Hypocrite Meaning: Here’s What It Means and How To Use It

This is your blueprint to understanding the meaning of hypocrite with definitions, etymology, synonyms, examples, and explanations.

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When a word gets hurled around as an insult, the actual definition of the word can get lost. It’s essential for healthy dialogue to understand words before you use them, especially if you intend to direct them towards someone else. 

Knowing the definition, history, and common uses of a word will make you better equipped to use it in conversation and understand it when you hear it or read it. Hypocrite is one word you should understand before you use it.

What Is the Definition of Hypocrite?

According to English dictionaries, the noun hypocrite is defined as a person who pretends to be something they are not. A hypocrite is also a person who practices hypocrisy

Basically, hypocrite means someone who professes beliefs or claims to have opinions that they do not actually hold to hide their real motives, intentions, or feelings.

To understand the word hypocrite better, it may help to examine the word hypocrisy. Hypocrisy is the practice of having stated beliefs that do not coincide with a person’s own behavior or real feelings. This is often related to a false pretender of virtue or piety.

Hypocrite also relates to the adjective hypocritical, which describes when someone has a false appearance that is a contradiction of their true self. The pronunciation of hypocrite and related words are similar:

  • Hypocrite is pronounced hyp-o-crit.
  • Hypocrisy is pronounced hy-poc-ri-sy.
  • Hypocritical is pronounced hyp-o-crit-i-cal.

What Is the Origin of Hypocrite?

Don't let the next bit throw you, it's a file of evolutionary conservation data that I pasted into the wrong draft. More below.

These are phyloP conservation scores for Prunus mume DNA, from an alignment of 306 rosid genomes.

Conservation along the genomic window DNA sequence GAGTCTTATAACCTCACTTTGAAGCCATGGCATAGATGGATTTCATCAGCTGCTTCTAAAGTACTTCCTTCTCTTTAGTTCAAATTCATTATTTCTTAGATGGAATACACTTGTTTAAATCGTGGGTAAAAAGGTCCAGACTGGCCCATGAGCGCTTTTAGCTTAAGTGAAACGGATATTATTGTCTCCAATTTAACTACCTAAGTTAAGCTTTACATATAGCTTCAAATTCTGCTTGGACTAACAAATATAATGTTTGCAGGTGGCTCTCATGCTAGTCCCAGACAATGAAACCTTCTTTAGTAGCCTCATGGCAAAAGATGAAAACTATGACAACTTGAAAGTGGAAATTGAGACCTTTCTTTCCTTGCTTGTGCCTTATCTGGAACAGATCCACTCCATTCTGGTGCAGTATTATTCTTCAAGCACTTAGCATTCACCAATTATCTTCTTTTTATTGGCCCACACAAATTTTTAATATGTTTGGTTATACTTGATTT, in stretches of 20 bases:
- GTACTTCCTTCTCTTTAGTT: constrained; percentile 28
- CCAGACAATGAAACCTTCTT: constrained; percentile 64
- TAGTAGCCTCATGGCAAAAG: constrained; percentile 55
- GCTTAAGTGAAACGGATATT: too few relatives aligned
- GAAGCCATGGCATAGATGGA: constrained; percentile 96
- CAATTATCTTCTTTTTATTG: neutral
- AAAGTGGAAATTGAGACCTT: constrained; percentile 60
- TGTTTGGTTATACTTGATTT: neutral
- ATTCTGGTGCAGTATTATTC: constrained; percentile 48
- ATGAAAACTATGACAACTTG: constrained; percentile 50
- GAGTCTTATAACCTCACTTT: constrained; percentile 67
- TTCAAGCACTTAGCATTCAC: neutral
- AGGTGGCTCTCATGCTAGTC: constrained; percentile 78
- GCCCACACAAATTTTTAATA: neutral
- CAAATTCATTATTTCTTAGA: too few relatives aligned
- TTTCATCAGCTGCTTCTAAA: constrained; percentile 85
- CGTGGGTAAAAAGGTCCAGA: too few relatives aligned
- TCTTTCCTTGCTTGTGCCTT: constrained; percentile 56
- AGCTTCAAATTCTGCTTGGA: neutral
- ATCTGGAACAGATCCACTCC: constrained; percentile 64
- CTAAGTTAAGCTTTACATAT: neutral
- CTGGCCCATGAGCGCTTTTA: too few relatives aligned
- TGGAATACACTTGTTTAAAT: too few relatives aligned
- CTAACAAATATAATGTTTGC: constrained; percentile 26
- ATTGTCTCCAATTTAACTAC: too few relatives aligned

A word’s etymology is its linguistic history. Like a character’s origin story, you can learn a lot about a word by examining the words that led its creation. Sometimes, the word maintains elements of the original pronunciation or meaning. For other words, the meaning and sound could have changed significantly.

The word hypocrite comes directly from the Middle English ipocrite. Middle English was a period of about 300 years that represents the transitional period from Old English to Modern English. Before Middle English, the roots of the word can be traced to the Old French ypocrite, the Old French ypocrisie, and the Old French ipocrite, which held the same meaning as Middle and Modern English’s hypocrite. 

Ypocrite can trace its roots to the Late Latin hypocrita and hypocrisis. The ecclesiastical Latin hypocrita in turn comes from the Greek hypokritḗs, the Attic Greek hypokrisis, or the Greek hupokritēs, which meant “actor.” It related to the word hupokrinein, which meant “to feign.” Meanwhile, hupokrinein was related to the Greek krinein, which meant “to judge.” 

The Greek hupokritēs was from the Ancient Greek hupokrīnesthai and hupokrinomai.  The Greek root word hypokri meant “to reply, make an answer, play a part on stage” and was added to the –tēs agent suffix.